Project Description and Research Concept

Nederlandstalige versie

All pictures on this page were taken in the Chauvet cave in France.

Is interplay between virtual and real world communities creating inequality or not?

Project Description and Proceedings by Daniël Verhoeven, contact

1_0 History Short

1_1

The first inspiration for this project is a text of Paul Stubbs:

Paul Stubbs (1998) ‘Conflict and Co-Operation in the Virtual Community: eMail and the Wars of the Yugoslav Succession’, Sociological Research Online, vol. 3, no. 3, <http://www.socresonline.org.uk/3/3/7.html> (PDF)

1_2

Paul Stubbs worked with Zamir in Zagreb in Croatia, the text is the first sociological approach of computer mediated communication in a war zone. Meanwhile I was a system administrator of KnoopPunt, partner of Zamir, both members of APC. It was difficult to grasp what was happening at the time. It took Paul Stubbs about 6 years to produce a second analysis on Zamir:

Stubbs, Paul, The ZaMir (for peace) network: from transnational social movement to Croatian NGO? // Internet Identities in Europe / Brooksbank Jones, Anny and Maire Cross (ur.).Sheffield: ESCUS, 2004. str. 70-84 (PDF).

1_3

I myself was only capable to write two fiction stories about it. This one gives you an idea. Looking for solid ground I wrote an essay on constructivist epistemology in 2003, but only in 2006 I was able to write down a first analysis of conflicts in cyberspace. This marks the start of the proposed project. Having constructivism in mind, it was inspired by the discovery of mirror neurons, pragmatic linguistics and communication psychology of Paul Watzlawick:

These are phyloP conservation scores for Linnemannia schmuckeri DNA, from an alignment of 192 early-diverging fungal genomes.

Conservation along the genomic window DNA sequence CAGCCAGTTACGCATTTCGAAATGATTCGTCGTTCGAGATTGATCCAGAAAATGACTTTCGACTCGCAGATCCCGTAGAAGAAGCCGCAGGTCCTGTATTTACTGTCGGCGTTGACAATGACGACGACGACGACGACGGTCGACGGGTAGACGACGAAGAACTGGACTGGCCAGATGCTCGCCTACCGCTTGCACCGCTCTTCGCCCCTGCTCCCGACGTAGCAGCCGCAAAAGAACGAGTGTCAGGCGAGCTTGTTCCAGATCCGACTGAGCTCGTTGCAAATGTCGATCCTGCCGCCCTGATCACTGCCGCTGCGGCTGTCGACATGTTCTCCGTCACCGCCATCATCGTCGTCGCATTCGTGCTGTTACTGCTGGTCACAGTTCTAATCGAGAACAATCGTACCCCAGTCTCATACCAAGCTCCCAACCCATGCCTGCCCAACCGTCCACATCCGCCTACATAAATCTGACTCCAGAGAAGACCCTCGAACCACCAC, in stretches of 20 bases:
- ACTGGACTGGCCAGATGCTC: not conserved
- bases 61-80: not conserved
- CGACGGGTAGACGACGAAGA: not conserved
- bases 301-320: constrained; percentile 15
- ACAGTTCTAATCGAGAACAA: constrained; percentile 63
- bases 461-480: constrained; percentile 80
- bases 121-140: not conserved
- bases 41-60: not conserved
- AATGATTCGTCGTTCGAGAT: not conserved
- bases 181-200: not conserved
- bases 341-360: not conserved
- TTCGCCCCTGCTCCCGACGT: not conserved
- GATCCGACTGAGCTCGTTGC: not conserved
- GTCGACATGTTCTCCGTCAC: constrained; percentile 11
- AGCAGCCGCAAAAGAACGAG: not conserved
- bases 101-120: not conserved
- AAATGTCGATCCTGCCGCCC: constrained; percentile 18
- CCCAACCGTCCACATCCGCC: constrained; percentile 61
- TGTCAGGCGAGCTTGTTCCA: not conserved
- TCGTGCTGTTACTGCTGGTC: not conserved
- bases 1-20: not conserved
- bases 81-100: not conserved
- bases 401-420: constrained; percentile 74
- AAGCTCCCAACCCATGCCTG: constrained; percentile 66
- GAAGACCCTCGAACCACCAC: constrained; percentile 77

Verhoeven, Daniël (2006), “Can we resolve ambiguity by email”, accessible at danielverhoeven.deds.nl

1_4

At that moment, weblogs who had attracted a lot of attention during some 3 à 4 years started to fade away. And then the Facebook epidemic started to spread in cyberspace as a plague (September 2006). Again it took several years before Facebook came under scrutiny of critical thinking. Then in December 2010 a sparkle in Tunisia led to the Jasmine Revolution, immediately followed by the uprising in Cairo on Tahrir Square, January 25, 2011. In Spain Democracia Real Ya! occupying the Plaza del Sol on 15th of May, instigated Occupy Wall Street. All these social movements in the real world, made use of social media in some extend. A wake up call? Finally Geert Lovink (Institute of Network Cultures/HvA, Amsterdam) and Korinna Patelis (Cyprus University of Technology, Lemasol) proposed to found the mailinglist “unlike us critical research & alternatives in social media” on 15 July 2011.